Jay Walker

Denny Hatch is the author of six books on marketing and four novels, and is a direct marketing writer, designer and consultant. His latest book is “Write Everything Right!” Visit him at dennyhatch.com.

Heather Fletcher is senior content editor with Target Marketing.

What makes a professional the 2019 Marketer of the Year? It’s more than them earning your respect. Target Marketing is looking for brand marketers — not vendors or agency professionals — whose careers embody everything that’s great about marketing. We also want your nominations for the brightest Rising Stars.

Last October, my wife, Peggy, and I invited our good friends Paul Goldberg and Joseph Dipper to lunch in Chicago, where we were all attending the DMA Conference. The hotel concierge recommended NoMI on the seventh floor of the Chicago Park Hyatt. Our table by the big window overlooked the iconic Chicago Water Tower, constructed in 1869 of Joliet (Illinois) limestone blocks and one of the few survivors of the 1871 Great Fire. Everything about the restaurant was world-class—the décor, service, food, wine and vodka (Grey Goose). Dining doesn’t get any better than that, and I would recommend it to anybody who has plenty

Last March it was announced that New Century—a giant lender of subprime mortgages—was going out of business, followed in August by the Chapter 11 of American Home Mortgage. Many economists predicted that this subprime debacle had a long fuse. On October 24, 2007 came the announcement that Merrill Lynch was forced to take an $8.4 billion hit in the third quarter caused by a revaluing of the bonds backed by subprime mortgages. Merrill Lynch stock fell 5.8%, its credit rating was downgraded and the overall loss for the quarter was $2.4 billion. Last August 23rd, this e-zine took off on the subprime mortgage crash.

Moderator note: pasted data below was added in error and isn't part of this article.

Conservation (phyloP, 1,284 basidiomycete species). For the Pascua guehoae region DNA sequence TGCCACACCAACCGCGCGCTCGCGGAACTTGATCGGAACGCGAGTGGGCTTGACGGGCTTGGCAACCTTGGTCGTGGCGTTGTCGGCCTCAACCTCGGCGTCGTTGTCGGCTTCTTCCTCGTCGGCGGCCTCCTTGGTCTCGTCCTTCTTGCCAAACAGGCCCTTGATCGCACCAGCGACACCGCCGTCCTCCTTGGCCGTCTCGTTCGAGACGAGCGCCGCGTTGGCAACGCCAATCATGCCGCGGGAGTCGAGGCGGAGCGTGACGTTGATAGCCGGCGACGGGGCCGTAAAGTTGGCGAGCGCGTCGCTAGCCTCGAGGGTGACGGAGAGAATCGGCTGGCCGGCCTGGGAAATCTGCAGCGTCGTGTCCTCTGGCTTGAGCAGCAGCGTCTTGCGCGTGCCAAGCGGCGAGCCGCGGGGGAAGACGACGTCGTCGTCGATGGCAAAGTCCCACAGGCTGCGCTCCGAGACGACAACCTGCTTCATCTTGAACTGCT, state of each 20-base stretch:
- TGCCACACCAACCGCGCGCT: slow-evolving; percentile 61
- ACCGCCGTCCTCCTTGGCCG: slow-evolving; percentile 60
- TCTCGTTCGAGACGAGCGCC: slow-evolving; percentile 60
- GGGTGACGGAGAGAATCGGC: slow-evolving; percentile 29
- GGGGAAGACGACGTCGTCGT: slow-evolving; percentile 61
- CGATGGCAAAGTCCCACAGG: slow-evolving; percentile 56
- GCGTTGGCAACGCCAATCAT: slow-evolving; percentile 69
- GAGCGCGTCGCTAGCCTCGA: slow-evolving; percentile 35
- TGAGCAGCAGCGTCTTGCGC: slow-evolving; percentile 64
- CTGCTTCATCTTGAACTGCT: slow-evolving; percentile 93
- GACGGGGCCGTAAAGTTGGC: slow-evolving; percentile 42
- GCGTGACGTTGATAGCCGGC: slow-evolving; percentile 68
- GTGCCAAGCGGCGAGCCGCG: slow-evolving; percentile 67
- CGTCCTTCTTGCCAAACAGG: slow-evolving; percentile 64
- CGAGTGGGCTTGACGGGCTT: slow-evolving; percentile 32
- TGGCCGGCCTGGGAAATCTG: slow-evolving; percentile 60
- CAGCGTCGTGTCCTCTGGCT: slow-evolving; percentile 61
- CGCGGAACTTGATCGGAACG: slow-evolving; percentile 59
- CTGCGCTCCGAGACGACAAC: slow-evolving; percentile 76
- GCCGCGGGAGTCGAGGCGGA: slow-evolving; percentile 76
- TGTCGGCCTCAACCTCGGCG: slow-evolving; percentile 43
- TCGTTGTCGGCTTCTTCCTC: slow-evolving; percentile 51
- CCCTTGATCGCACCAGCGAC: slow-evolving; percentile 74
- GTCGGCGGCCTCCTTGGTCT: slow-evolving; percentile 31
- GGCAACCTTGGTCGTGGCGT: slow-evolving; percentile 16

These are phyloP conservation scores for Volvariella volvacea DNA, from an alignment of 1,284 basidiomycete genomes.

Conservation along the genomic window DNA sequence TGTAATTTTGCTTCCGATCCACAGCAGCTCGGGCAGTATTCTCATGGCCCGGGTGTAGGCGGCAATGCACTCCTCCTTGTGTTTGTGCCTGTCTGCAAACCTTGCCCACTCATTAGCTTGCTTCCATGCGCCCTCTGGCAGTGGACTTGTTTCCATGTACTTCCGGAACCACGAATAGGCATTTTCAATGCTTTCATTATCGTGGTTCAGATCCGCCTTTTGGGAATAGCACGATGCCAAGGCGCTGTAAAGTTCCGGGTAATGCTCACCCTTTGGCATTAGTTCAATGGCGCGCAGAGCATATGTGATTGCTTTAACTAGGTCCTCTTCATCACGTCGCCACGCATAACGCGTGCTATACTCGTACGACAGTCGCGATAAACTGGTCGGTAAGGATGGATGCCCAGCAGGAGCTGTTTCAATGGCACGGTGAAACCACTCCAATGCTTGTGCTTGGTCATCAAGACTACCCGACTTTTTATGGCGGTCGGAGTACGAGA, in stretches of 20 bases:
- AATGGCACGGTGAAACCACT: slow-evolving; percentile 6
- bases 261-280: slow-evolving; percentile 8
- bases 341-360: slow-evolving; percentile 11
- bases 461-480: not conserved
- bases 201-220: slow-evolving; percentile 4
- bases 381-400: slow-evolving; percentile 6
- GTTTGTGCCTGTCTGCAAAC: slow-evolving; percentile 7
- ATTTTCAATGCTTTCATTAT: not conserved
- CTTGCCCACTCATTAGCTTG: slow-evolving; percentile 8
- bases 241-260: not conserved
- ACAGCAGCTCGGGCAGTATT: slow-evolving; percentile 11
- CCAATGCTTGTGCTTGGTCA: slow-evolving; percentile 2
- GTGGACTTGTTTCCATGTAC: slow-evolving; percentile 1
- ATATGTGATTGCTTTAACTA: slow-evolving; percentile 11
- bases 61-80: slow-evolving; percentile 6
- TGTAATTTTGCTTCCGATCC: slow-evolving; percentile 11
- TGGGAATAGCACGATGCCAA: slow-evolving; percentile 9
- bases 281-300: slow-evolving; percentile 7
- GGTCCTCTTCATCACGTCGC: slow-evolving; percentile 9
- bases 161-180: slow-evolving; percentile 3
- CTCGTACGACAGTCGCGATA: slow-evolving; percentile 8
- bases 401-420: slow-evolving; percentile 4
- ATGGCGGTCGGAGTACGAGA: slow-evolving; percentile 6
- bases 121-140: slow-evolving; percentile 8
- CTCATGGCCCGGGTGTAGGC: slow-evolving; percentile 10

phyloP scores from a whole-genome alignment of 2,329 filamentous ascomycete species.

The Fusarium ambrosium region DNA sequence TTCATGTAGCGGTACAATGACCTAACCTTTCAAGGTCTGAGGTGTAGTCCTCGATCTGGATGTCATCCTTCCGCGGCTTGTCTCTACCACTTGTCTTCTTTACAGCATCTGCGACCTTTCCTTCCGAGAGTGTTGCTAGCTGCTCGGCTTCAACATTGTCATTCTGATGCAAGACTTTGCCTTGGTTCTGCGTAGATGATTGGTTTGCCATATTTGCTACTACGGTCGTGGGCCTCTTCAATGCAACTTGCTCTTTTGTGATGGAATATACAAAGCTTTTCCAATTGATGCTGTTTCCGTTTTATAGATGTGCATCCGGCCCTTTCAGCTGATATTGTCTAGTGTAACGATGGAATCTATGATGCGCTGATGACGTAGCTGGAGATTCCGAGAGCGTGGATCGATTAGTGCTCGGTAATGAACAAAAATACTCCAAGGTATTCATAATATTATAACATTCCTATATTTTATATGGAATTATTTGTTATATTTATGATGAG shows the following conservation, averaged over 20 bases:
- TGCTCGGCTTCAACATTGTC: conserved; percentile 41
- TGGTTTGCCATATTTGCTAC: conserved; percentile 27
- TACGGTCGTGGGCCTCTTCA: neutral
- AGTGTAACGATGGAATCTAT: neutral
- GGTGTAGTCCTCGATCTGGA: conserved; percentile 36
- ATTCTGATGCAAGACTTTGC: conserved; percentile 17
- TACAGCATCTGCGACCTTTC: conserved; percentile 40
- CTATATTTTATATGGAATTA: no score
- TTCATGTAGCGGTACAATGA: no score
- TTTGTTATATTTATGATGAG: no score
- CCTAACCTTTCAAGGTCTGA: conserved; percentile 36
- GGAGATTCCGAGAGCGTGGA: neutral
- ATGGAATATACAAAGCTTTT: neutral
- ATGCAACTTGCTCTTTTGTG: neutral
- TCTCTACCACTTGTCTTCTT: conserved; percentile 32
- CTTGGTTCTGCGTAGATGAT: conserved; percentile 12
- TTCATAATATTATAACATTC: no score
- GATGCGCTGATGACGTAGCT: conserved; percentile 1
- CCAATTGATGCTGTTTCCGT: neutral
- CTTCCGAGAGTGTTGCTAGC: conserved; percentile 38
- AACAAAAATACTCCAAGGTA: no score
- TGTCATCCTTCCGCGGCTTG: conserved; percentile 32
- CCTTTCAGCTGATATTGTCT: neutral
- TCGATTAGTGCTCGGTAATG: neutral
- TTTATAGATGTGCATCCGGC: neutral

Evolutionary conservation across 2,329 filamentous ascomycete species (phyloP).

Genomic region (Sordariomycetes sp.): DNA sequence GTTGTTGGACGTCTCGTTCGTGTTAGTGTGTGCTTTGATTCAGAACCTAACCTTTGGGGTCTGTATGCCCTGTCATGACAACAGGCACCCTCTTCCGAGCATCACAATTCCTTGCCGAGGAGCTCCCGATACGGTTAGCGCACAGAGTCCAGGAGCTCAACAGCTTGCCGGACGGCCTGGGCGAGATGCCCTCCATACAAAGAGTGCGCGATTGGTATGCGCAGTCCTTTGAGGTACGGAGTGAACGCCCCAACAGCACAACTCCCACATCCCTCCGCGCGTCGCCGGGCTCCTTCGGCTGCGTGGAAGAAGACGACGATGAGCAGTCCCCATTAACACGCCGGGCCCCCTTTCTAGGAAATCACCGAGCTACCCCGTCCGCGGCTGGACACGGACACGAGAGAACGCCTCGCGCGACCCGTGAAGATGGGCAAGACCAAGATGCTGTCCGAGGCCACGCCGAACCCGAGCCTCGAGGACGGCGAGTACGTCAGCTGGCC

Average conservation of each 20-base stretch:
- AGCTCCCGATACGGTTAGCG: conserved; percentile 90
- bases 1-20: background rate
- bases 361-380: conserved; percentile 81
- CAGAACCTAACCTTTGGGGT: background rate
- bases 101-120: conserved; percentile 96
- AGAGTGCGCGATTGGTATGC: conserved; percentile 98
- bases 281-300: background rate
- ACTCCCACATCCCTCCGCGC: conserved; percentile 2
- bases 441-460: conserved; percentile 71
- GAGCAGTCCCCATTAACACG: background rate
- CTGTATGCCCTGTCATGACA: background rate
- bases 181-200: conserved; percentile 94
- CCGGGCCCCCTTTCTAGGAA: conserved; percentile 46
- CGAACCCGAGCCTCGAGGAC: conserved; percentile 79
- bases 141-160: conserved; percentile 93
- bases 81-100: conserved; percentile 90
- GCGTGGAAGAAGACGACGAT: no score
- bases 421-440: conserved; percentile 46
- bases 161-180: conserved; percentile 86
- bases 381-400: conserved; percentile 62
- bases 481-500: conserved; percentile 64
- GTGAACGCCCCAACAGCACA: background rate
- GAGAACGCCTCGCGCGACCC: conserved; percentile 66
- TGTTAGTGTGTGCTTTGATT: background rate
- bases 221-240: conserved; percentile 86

American shoppers love deals. We love bargains. We love to save money. We love coupons. Those free standing inserts (FSIs) loaded with discount—or “cents-off”—coupons that clog our newspapers every Sunday and give hernias to the delivery people are there for a reason: They move merchandise. In 2006, 270 billion coupons were distributed—roughly 2,500 for every household in the U.S. Wait in line at any supermarket checkout counter and you will see shoppers happily redeeming them. Kristina Davis of Marietta, Georgia, told Steve Lohr of The New York Times that by clipping coupons from the Sunday paper and redeeming them at the supermarket, she saves 30% to 40% every

I never open “personal letters” from strangers in my Yahoo or AOL inbox. Too often, they’re the Nigeria scam or a pitch for Viagra. But the following subject line intrigued me: “Personal letter from the CEO of Titan Holdings (TTGL) as they anticipate …” I can’t recall ever receiving a personal letter from a CEO. My ego was stroked. Even though I’d never heard of Titan Holdings—and knowing it was most probably Spam—I clicked on it to see this “personal letter.” There was nothing personal about it. And therein lies the problem with e-mail and e-commerce. Remembering the Dot-com Boom In 1999, a serial

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